“We are prepared to receive more this August. But it won’t be a return to usual levels in 2021,” Hoyt says. “I don’t think we’ll see a return in 2022 either. Maybe 2023, but no sooner than that.”
The upstate promise
These numbers could be important to Monroe County’s future. The 56th District, for example, emcompasses areas with large refugee populations, including the Maplewood and Edgerton neighborhoods. Sen. Jeremy Cooney views refugees as an asset, helping to counteract a decline in the U.S.-born population.
“We know what the 2020 Census data is going to tell us,” Cooney says. “We’re going to see a loss in upstate population. Refugees are an opportunity to grow our city, grow our workforce and participate in our nation’s recovery. You think of that famous quote, ‘Give us your tired, your huddled masses.’ Well, it’s upstate who is following through and living that quote.”
In 2020, more than 80 percent of refugees statewide were resettled in Upstate New York.
Utica, which has the highest resettlement numbers in New York, has buoyed its 40 percent loss of population with resettled refugees who have helped the city navigate economic hardship. Cooney believes critics of resettlement should reconsider those advantages for Rochester instead.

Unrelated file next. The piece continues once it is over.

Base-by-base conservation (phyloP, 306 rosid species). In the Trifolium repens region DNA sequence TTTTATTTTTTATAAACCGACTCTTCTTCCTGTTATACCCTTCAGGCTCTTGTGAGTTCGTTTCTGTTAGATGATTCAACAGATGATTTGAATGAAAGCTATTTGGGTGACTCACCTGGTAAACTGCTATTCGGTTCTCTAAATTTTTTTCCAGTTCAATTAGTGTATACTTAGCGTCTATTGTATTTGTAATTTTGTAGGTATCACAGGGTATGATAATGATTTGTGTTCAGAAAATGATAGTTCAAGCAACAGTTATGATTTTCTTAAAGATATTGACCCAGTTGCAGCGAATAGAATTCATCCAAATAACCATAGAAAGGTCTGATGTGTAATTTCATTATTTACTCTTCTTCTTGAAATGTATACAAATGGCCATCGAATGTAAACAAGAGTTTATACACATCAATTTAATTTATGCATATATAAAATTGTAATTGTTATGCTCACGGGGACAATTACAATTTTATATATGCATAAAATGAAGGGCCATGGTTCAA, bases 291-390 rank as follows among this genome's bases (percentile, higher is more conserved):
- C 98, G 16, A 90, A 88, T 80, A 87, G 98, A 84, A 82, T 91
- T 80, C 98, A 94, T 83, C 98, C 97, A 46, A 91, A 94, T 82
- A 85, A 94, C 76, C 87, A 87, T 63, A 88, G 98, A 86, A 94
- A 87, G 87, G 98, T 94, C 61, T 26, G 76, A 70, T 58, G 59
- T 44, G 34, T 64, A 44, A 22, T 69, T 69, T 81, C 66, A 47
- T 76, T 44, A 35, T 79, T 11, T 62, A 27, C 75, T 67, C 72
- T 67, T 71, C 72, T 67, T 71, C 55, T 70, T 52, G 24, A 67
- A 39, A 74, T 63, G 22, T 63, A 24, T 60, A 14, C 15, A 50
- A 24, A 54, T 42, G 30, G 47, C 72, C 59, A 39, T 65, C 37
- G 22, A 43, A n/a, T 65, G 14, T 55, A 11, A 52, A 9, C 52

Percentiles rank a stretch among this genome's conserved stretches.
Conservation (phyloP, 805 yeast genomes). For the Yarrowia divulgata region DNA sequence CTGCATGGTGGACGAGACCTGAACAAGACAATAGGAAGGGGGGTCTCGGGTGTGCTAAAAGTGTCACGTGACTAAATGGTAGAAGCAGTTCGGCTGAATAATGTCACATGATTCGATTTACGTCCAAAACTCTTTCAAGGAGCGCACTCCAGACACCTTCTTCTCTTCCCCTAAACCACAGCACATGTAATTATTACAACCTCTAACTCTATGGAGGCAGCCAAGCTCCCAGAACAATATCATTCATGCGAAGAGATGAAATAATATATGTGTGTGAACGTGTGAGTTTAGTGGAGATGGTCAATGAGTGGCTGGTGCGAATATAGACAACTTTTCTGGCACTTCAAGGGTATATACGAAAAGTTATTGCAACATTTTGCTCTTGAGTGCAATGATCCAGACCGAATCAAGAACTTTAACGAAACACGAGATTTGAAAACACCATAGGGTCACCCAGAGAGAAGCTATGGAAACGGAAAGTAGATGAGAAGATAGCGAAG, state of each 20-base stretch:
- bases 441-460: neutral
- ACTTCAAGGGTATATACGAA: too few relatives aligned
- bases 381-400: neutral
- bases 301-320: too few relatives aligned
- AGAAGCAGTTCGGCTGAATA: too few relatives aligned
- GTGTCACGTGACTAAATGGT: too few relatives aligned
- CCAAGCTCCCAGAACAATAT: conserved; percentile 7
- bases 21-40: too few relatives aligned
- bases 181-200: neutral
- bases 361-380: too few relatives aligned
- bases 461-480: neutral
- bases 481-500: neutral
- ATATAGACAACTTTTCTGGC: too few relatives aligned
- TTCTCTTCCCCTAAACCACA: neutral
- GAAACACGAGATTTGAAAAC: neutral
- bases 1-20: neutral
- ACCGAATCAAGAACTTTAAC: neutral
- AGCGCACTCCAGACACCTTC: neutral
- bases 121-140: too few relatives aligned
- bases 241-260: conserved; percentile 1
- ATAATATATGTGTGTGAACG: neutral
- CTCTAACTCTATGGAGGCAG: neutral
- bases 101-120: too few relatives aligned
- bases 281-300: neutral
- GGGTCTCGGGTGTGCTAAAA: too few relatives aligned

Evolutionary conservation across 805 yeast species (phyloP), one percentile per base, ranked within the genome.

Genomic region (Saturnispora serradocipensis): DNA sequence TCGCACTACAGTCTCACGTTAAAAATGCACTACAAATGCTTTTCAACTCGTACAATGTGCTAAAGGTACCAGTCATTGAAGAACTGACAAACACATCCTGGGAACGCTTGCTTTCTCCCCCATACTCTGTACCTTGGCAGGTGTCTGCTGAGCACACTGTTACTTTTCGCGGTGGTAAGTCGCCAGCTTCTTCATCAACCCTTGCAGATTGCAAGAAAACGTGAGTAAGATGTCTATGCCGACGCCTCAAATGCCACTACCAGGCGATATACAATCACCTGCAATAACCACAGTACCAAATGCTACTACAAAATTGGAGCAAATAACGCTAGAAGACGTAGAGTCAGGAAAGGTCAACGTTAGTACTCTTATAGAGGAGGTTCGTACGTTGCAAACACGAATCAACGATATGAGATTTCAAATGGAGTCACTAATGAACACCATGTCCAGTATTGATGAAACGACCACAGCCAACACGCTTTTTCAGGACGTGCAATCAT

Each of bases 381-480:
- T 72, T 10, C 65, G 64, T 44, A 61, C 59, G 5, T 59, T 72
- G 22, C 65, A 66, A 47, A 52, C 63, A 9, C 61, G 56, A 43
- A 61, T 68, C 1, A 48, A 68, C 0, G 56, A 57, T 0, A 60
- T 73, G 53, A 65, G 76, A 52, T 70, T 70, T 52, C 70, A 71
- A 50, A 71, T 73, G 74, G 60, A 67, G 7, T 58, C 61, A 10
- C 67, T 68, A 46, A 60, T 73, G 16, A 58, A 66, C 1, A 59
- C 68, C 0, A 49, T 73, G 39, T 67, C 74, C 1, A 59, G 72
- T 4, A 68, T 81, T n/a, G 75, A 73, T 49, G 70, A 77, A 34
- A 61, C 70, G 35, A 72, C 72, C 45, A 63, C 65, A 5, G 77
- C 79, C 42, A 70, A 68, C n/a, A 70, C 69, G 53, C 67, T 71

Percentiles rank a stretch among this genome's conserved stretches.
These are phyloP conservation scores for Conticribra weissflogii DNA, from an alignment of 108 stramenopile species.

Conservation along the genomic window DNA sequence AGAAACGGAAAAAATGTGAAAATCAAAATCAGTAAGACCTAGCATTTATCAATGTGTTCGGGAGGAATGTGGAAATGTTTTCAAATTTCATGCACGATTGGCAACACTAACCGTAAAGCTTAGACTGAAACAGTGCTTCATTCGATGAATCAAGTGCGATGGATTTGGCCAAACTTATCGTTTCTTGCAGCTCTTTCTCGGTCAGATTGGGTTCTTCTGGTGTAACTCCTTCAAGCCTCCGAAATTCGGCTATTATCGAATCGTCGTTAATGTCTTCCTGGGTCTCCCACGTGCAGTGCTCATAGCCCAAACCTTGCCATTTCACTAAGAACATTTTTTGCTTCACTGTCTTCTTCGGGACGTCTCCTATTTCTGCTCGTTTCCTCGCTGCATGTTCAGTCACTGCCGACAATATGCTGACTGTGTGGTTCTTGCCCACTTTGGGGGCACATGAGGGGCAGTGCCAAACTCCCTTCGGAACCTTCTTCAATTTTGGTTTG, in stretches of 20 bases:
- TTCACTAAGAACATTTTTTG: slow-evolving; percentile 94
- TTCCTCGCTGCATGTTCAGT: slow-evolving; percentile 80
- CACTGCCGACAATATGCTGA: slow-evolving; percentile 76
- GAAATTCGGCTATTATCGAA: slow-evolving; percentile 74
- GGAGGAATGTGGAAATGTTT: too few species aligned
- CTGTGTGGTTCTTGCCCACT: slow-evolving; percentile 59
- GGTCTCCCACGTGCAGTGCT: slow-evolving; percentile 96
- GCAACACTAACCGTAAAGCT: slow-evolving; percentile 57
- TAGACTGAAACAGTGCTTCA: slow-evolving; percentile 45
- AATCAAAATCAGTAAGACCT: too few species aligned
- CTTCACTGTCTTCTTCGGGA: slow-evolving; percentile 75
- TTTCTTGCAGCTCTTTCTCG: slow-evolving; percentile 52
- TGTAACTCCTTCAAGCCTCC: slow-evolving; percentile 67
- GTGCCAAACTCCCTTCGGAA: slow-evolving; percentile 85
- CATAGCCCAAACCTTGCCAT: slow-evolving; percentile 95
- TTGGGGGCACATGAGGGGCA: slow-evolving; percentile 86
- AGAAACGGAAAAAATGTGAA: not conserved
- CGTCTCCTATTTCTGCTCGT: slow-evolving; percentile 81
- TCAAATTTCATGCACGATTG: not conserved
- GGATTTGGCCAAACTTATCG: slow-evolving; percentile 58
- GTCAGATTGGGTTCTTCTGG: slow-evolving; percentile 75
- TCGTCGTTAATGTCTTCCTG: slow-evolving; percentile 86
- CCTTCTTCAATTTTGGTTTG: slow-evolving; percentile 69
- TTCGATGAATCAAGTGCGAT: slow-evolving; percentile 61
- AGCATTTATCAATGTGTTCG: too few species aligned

“I refuse to look at this as an either/or,” he says. “Families want to work—they do work—especially in positions that are unfilled. They pay taxes, send their children to school, beautify their neighborhoods. Isn’t opportunity the spirit of who we are? Is that not the story of America?”
According to a study by the New American Economy Research Fund, refugees accounted for $21 billion in taxes in 2015 and had over $1 billion in spending power in 18 states. Additionally, 77.1 percent of refugees were estimated to be working-age compared to 49.7 percent of the U.S.-born population.
Among refugees in Rochester, most are employed at entry- or low-level jobs as limited English proficiency and illiteracy often serve as a barrier to management positions.
“I would like to see which jobs they took when people say that ‘They’re taking our jobs!’,” Hoyt says.“They are saving our workforce by coming into these positions others don’t want to do.”
Charsely Bickett, executive director of Mary’s Place, a refugee outreach organization based in the Maplewood neighborhood, agrees.
“This neighborhood is where Irish and Italian families were living first, right? The discrimination hasn’t gone away, unfortunately. We always find a new ‘they,’” she says. “But the refugees I’ve met are the most resilient people I know. They don’t give up.”